Wednesday, June 25, 2008

Struggling to make ends meet on $300K

I've got to hand it to Republicans: the way they've managed to pull the wool over the eyes of their supporters all these years by painting themselves as "ordinary folk" staving off the pernicious cultural assaults of powerful, disconnected, liberal "elites" is quite remarkable. Why, just the other day we had Karl Rove describing Barak Obama, who was raised by a single mother who relied more than once on food stamps to make ends meet as "...the guy at the country club with the beautiful date, holding a martini and a cigarette that stands against the wall and makes snide comments about everyone who passes by." What makes the GOP's seeming ability to fool all of their supporters all the time so remarkable is that, just as you have operatives like Rove pushing the "liberal elite" shibboleth, you've got columnists like Donald Luskin writing this sort of thing in the pages of the Wall Street Journal:

...the most alarming thing about Mr. Obama's proposal is that the $250,000 threshold, above which the payroll tax would be applied, refers to household income, not individual income. So it's quite deceptive when he claims that the $250,000 threshold will "ensure that lifting the payroll tax cap does not ensnare any middle class Americans."

Suppose your household consists of you and your spouse, each earning wages of $150,000 per year. Currently, you are each subject to the payroll tax up to $102,000 of wages, so together you are taxed on $204,000. Under the Obama plan, you'd be taxed again on another $50,000 of wages.

At the current payroll tax rate of 12.4% – 6.2% from wage-earners and 6.2% from their employers – your household would be looking at a tax hike of $6,200 per year. You probably didn't consider yourself rich before, and you certainly won't after paying that tax bill. (emphasis added)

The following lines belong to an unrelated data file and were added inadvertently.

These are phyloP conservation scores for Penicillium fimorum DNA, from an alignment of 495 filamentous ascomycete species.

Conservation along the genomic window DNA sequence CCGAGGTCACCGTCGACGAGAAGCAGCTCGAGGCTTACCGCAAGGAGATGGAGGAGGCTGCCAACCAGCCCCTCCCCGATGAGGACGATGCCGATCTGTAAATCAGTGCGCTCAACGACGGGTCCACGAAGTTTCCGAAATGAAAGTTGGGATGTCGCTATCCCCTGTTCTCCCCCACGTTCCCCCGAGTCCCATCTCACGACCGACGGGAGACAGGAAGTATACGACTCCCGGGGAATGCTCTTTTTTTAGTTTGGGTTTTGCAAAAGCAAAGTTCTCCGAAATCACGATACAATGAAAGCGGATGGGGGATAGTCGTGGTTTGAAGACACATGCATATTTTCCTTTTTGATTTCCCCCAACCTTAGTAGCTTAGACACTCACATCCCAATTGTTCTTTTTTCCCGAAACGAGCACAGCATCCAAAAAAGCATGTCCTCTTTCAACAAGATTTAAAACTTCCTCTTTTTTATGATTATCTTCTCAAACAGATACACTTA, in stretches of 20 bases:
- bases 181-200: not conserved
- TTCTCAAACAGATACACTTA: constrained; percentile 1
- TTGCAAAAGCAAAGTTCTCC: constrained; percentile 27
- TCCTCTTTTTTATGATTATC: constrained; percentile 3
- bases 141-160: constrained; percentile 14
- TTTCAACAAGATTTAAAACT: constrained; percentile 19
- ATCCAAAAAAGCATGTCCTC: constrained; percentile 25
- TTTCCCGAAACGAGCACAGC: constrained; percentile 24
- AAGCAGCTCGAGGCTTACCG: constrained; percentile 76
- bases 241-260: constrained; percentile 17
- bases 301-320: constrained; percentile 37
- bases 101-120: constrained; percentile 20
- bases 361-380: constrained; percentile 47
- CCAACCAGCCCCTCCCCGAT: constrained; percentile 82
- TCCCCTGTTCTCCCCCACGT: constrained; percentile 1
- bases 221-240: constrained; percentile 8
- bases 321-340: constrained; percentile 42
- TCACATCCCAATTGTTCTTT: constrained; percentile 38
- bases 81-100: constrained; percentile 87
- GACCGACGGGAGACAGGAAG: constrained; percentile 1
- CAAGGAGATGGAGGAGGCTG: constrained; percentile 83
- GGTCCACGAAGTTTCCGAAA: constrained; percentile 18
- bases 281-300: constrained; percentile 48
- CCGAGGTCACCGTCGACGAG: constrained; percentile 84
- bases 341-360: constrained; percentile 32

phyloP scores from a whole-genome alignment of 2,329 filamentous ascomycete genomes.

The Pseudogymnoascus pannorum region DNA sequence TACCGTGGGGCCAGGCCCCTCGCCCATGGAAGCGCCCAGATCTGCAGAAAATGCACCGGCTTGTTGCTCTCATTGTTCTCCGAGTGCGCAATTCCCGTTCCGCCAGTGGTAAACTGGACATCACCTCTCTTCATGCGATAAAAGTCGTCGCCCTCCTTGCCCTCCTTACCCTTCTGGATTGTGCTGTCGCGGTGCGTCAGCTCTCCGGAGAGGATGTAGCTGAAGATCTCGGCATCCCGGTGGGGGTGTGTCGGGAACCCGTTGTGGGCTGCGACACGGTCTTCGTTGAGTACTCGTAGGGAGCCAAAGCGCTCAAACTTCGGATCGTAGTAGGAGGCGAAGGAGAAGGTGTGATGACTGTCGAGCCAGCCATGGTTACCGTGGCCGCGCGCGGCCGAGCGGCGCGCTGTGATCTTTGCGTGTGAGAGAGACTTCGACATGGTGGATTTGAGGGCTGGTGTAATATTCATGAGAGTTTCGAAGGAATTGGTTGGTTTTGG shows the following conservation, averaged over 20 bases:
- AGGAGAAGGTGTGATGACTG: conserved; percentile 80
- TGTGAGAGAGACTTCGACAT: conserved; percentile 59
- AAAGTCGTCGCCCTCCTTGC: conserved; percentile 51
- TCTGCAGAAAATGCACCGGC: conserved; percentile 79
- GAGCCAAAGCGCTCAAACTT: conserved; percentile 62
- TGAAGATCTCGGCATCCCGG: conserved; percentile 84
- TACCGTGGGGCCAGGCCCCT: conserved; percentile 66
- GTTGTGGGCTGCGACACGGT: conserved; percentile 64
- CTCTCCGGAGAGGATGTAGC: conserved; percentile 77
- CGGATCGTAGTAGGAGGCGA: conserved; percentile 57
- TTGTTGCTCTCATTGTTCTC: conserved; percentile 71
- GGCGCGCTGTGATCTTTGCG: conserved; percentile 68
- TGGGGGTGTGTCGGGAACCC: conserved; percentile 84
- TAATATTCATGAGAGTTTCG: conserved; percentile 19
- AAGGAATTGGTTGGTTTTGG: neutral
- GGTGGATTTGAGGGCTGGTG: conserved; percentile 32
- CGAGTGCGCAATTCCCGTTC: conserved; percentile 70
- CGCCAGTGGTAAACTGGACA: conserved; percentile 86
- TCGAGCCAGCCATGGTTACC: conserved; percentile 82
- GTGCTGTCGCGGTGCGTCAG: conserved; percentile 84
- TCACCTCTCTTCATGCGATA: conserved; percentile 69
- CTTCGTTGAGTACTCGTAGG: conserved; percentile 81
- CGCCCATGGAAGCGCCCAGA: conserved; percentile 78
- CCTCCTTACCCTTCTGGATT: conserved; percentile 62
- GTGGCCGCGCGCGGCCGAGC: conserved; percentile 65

There's a scene in the film "Raising Arizona" in which Nicolas Cage's character meets a man in prison who, in recounting his family's sad story one evening, notes: "...and when there was no meat, we ate fowl and when there was no fowl, we ate crawdad and when there was no crawdad to be found, we ate sand," to which Cage replies incredulously "You ate SAND?" And the man answers matter of factly "That's right." Now, 'till this moment I've never felt a particular connection to this man's story, but perhaps I should reassess that judgment. After all, the $300,000.00 in yearly wage income that Luskin regards as a mere pittance seems like a veritable fortune to me. And if tacking on a 1.09% tax hike turns you into a bona-fide pauper, then I seem to really have missed the boat. I must be the guy who cleans out the pauper's latrine for a living.

Of course, there will be those who try to argue that Luskin's salary expectations might be a bit skewed by the fact that he's the chief investment officer of Trend Macrolytics LLC and used to be vice chairman and chief investment officer for Barklay's Global Investors. But don't let those titles fool you. Don's a Republican, which means he's a regular guy... like you and me... and not some haughty, distant, liberal elitist peering down scornfully on the rest of us from his lofty perch on Mount Perrier. Heck, Luskin's probably never even dated a movie star or paid more than $360 for a bottle of wine or owned more than one yacht at a time. And that's more than you could say for most Democrats.

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